Electric cross fences can be portable or permanent. Cost and ease of electric fence installation are factors to consider. Permanent posts and heavy steel woven wire can be expensive. A portable electric fence that is strung with a wire or two may be a better option.
Talk to any landowner and you’ll probably get an earful about fences. There is no perfect fencing that will fit everyone, especially when livestock and pasture needs change over time. However, cross electric fences provide pasture management flexibility. They’re installed inside a perimeter fence to divide an area.
Bruce Anderson is an extension forage specialist at the University of Nebraska. He says cross electric fencing comes in handy for many reasons, including separating animals, rotating pasture, and keeping livestock out of soggy areas. The type of fencing to use varies.
"If we have smaller animals, like sheep or pigs, or even chickens, we may use a fence that has a smaller potential opening for animals to get through and keeps them under much better control," says Anderson. "Compared to when we have things like cows or horses, that might be able to get by with just one little wire to be able to more psychologically control them than to physically hold them back."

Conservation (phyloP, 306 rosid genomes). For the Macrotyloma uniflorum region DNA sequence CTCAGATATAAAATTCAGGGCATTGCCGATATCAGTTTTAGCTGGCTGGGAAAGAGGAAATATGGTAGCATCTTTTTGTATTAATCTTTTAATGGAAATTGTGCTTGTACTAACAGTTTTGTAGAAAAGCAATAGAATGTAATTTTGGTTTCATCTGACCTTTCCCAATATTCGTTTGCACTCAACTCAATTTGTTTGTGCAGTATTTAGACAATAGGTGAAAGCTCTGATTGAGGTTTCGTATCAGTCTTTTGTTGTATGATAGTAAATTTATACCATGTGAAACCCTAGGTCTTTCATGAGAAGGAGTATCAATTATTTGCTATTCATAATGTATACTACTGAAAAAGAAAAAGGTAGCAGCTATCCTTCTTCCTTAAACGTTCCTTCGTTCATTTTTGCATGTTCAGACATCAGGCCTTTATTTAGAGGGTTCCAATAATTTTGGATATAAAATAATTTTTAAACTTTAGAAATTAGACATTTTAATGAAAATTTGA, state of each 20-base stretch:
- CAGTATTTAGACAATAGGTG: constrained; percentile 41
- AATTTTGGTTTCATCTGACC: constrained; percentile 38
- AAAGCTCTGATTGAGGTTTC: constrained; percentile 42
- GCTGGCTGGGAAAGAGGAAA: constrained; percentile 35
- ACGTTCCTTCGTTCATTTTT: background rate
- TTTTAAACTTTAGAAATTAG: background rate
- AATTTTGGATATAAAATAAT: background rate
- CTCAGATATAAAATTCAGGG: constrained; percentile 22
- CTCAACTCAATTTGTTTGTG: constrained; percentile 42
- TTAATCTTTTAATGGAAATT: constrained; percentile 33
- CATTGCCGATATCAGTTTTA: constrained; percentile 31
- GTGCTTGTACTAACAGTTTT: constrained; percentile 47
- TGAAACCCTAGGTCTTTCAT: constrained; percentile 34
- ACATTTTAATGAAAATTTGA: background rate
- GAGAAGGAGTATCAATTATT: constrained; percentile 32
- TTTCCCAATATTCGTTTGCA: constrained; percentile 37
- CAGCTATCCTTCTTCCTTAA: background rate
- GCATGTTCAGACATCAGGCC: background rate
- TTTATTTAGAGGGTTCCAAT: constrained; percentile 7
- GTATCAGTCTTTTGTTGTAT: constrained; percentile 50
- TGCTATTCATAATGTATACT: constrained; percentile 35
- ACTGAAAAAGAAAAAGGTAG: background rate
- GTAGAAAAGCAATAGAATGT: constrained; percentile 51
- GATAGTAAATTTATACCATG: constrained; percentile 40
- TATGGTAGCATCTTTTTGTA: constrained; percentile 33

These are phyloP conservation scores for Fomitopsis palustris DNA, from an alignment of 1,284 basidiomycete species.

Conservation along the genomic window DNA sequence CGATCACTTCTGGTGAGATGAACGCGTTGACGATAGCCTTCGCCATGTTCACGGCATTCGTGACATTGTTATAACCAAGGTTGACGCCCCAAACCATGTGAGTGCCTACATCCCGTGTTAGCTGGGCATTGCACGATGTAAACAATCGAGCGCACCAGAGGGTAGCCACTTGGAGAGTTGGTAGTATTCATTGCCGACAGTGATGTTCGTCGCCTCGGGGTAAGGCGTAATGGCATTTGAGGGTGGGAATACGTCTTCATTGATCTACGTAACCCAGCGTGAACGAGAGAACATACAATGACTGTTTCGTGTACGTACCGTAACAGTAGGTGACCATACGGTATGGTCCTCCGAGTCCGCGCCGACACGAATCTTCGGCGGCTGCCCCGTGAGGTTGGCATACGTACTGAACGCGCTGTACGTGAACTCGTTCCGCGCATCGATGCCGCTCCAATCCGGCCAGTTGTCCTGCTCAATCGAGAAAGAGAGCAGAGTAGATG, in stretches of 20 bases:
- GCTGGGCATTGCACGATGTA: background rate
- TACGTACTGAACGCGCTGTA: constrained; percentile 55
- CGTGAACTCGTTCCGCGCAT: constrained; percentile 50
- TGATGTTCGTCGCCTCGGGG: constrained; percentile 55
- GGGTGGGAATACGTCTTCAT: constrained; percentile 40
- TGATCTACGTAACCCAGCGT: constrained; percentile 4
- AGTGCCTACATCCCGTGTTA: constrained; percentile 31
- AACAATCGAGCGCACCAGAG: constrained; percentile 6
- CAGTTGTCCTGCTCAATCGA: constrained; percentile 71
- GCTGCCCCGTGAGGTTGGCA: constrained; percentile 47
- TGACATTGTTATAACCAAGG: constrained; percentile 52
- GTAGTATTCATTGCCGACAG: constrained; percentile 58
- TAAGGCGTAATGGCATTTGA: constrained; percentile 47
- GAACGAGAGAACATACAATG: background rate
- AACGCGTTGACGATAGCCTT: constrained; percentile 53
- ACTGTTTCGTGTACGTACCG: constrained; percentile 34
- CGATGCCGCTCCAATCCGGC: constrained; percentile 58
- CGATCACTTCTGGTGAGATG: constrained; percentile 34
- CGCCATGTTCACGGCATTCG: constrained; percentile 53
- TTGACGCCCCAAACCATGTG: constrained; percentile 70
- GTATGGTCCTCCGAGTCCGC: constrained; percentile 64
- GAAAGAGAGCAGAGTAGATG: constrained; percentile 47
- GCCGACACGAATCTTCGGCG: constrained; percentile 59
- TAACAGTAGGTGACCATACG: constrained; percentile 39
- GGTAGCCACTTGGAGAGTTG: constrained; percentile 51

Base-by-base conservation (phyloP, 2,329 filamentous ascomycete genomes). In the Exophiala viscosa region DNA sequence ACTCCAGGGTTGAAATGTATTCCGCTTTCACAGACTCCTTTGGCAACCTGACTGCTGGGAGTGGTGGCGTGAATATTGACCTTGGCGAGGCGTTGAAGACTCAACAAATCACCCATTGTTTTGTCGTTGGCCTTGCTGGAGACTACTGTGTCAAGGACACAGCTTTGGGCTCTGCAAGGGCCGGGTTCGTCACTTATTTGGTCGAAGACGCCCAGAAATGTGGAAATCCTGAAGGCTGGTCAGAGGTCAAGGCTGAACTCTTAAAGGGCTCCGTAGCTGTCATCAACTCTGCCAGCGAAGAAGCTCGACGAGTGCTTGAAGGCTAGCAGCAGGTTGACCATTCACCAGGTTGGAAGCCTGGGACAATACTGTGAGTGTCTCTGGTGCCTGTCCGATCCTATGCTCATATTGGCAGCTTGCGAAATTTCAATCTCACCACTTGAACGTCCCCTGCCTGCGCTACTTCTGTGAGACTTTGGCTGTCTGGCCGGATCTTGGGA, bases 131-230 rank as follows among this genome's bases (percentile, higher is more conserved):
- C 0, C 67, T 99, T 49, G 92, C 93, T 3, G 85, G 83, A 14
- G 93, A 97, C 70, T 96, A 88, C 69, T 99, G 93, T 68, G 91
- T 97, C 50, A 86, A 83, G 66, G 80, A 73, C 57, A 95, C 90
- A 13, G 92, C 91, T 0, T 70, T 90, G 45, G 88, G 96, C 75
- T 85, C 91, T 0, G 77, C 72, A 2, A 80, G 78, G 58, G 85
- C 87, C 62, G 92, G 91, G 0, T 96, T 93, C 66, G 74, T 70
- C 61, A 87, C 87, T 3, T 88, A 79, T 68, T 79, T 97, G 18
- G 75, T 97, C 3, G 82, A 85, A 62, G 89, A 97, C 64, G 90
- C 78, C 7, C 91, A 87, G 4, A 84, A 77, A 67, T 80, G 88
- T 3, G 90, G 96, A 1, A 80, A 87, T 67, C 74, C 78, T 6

Maintaining a cross electric fence can be a challenge if you have to fight barriers such as trees or a creek. Anderson says a concern for a lot of people is how to provide resources in each area.
"So it may not just be simply dividing up the pasture, we may have to do some development of how we're going to get water to those animals, either through some new wells, some moveable tanks, some ponds, even hauling periodically if that is what is needed," says Anderson. "That's probably our biggest downside to it."